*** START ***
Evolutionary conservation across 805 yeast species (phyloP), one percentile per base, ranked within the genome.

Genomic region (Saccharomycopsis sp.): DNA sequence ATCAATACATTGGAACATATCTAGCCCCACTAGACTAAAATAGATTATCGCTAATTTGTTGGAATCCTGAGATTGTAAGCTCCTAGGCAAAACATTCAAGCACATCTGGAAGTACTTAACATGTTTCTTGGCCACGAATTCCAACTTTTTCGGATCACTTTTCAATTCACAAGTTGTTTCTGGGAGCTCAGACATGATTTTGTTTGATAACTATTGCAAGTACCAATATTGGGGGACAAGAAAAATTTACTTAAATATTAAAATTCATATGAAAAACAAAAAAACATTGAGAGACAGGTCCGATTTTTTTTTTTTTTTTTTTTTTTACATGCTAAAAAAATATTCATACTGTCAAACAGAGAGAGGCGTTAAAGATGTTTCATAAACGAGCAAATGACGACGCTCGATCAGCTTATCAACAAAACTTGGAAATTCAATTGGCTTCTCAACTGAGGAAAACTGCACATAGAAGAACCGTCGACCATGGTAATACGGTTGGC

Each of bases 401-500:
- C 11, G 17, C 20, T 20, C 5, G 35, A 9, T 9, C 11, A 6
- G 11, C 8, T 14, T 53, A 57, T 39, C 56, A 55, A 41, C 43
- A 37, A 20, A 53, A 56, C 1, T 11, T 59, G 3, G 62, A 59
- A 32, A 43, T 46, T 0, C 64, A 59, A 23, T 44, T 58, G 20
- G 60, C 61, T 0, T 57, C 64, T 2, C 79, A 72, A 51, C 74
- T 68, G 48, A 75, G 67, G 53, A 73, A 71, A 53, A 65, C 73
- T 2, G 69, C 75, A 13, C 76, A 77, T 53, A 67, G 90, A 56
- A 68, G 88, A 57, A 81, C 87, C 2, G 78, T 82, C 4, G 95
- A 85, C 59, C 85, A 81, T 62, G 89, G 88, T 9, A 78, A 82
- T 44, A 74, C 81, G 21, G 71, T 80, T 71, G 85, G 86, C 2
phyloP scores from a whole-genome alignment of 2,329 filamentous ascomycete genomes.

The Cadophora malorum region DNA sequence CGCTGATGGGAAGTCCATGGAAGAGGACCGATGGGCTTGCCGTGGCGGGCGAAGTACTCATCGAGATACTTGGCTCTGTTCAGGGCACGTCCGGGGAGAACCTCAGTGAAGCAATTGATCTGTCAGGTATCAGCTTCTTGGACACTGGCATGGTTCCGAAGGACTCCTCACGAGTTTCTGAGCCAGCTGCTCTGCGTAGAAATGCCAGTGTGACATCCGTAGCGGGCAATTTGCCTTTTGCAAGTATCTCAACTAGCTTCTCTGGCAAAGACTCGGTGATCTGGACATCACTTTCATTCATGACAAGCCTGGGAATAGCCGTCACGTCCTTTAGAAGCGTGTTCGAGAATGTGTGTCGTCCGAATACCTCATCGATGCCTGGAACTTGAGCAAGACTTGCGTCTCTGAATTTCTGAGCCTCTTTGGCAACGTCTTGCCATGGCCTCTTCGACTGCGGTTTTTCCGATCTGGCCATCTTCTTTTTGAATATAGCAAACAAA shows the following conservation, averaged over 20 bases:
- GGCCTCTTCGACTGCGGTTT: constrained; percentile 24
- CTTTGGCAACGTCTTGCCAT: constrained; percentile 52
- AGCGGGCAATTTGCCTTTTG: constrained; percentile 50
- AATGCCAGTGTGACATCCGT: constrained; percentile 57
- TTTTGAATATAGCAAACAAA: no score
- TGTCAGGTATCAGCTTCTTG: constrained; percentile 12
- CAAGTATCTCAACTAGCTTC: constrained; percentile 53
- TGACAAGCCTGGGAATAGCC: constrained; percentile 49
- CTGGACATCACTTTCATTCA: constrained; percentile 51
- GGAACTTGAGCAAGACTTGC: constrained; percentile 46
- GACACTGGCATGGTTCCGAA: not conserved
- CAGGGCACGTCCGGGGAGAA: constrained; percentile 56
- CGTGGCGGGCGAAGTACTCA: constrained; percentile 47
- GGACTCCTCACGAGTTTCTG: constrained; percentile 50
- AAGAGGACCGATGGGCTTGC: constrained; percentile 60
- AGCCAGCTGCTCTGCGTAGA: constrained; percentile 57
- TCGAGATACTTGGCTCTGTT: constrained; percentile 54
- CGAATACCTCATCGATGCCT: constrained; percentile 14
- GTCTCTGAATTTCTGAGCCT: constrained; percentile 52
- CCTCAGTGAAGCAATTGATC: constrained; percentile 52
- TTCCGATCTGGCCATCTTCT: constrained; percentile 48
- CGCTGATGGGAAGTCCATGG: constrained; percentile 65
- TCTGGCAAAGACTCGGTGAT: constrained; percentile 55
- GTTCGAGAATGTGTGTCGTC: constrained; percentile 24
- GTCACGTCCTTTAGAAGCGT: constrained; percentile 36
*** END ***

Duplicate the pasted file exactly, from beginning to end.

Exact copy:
Evolutionary conservation across 805 yeast species (phyloP), one percentile per base, ranked within the genome.

Genomic region (Saccharomycopsis sp.): DNA sequence ATCAATACATTGGAACATATCTAGCCCCACTAGACTAAAATAGATTATCGCTAATTTGTTGGAATCCTGAGATTGTAAGCTCCTAGGCAAAACATTCAAGCACATCTGGAAGTACTTAACATGTTTCTTGGCCACGAATTCCAACTTTTTCGGATCACTTTTCAATTCACAAGTTGTTTCTGGGAGCTCAGACATGATTTTGTTTGATAACTATTGCAAGTACCAATATTGGGGGACAAGAAAAATTTACTTAAATATTAAAATTCATATGAAAAACAAAAAAACATTGAGAGACAGGTCCGATTTTTTTTTTTTTTTTTTTTTTTACATGCTAAAAAAATATTCATACTGTCAAACAGAGAGAGGCGTTAAAGATGTTTCATAAACGAGCAAATGACGACGCTCGATCAGCTTATCAACAAAACTTGGAAATTCAATTGGCTTCTCAACTGAGGAAAACTGCACATAGAAGAACCGTCGACCATGGTAATACGGTTGGC

Each of bases 401-500:
- C 11, G 17, C 20, T 20, C 5, G 35, A 9, T 9, C 11, A 6
- G 11, C 8, T 14, T 53, A 57, T 39, C 56, A 55, A 41, C 43
- A 37, A 20, A 53, A 56, C 1, T 11, T 59, G 3, G 62, A 59
- A 32, A 43, T 46, T 0, C 64, A 59, A 23, T 44, T 58, G 20
- G 60, C 61, T 0, T 57, C 64, T 2, C 79, A 72, A 51, C 74
- T 68, G 48, A 75, G 67, G 53, A 73, A 71, A 53, A 65, C 73
- T 2, G 69, C 75, A 13, C 76, A 77, T 53, A 67, G 90, A 56
- A 68, G 88, A 57, A 81, C 87, C 2, G 78, T 82, C 4, G 95
- A 85, C 59, C 85, A 81, T 62, G 89, G 88, T 9, A 78, A 82
- T 44, A 74, C 81, G 21, G 71, T 80, T 71, G 85, G 86, C 2
phyloP scores from a whole-genome alignment of 2,329 filamentous ascomycete genomes.

The Cadophora malorum region DNA sequence CGCTGATGGGAAGTCCATGGAAGAGGACCGATGGGCTTGCCGTGGCGGGCGAAGTACTCATCGAGATACTTGGCTCTGTTCAGGGCACGTCCGGGGAGAACCTCAGTGAAGCAATTGATCTGTCAGGTATCAGCTTCTTGGACACTGGCATGGTTCCGAAGGACTCCTCACGAGTTTCTGAGCCAGCTGCTCTGCGTAGAAATGCCAGTGTGACATCCGTAGCGGGCAATTTGCCTTTTGCAAGTATCTCAACTAGCTTCTCTGGCAAAGACTCGGTGATCTGGACATCACTTTCATTCATGACAAGCCTGGGAATAGCCGTCACGTCCTTTAGAAGCGTGTTCGAGAATGTGTGTCGTCCGAATACCTCATCGATGCCTGGAACTTGAGCAAGACTTGCGTCTCTGAATTTCTGAGCCTCTTTGGCAACGTCTTGCCATGGCCTCTTCGACTGCGGTTTTTCCGATCTGGCCATCTTCTTTTTGAATATAGCAAACAAA shows the following conservation, averaged over 20 bases:
- GGCCTCTTCGACTGCGGTTT: constrained; percentile 24
- CTTTGGCAACGTCTTGCCAT: constrained; percentile 52
- AGCGGGCAATTTGCCTTTTG: constrained; percentile 50
- AATGCCAGTGTGACATCCGT: constrained; percentile 57
- TTTTGAATATAGCAAACAAA: no score
- TGTCAGGTATCAGCTTCTTG: constrained; percentile 12
- CAAGTATCTCAACTAGCTTC: constrained; percentile 53
- TGACAAGCCTGGGAATAGCC: constrained; percentile 49
- CTGGACATCACTTTCATTCA: constrained; percentile 51
- GGAACTTGAGCAAGACTTGC: constrained; percentile 46
- GACACTGGCATGGTTCCGAA: not conserved
- CAGGGCACGTCCGGGGAGAA: constrained; percentile 56
- CGTGGCGGGCGAAGTACTCA: constrained; percentile 47
- GGACTCCTCACGAGTTTCTG: constrained; percentile 50
- AAGAGGACCGATGGGCTTGC: constrained; percentile 60
- AGCCAGCTGCTCTGCGTAGA: constrained; percentile 57
- TCGAGATACTTGGCTCTGTT: constrained; percentile 54
- CGAATACCTCATCGATGCCT: constrained; percentile 14
- GTCTCTGAATTTCTGAGCCT: constrained; percentile 52
- CCTCAGTGAAGCAATTGATC: constrained; percentile 52
- TTCCGATCTGGCCATCTTCT: constrained; percentile 48
- CGCTGATGGGAAGTCCATGG: constrained; percentile 65
- TCTGGCAAAGACTCGGTGAT: constrained; percentile 55
- GTTCGAGAATGTGTGTCGTC: constrained; percentile 24
- GTCACGTCCTTTAGAAGCGT: constrained; percentile 36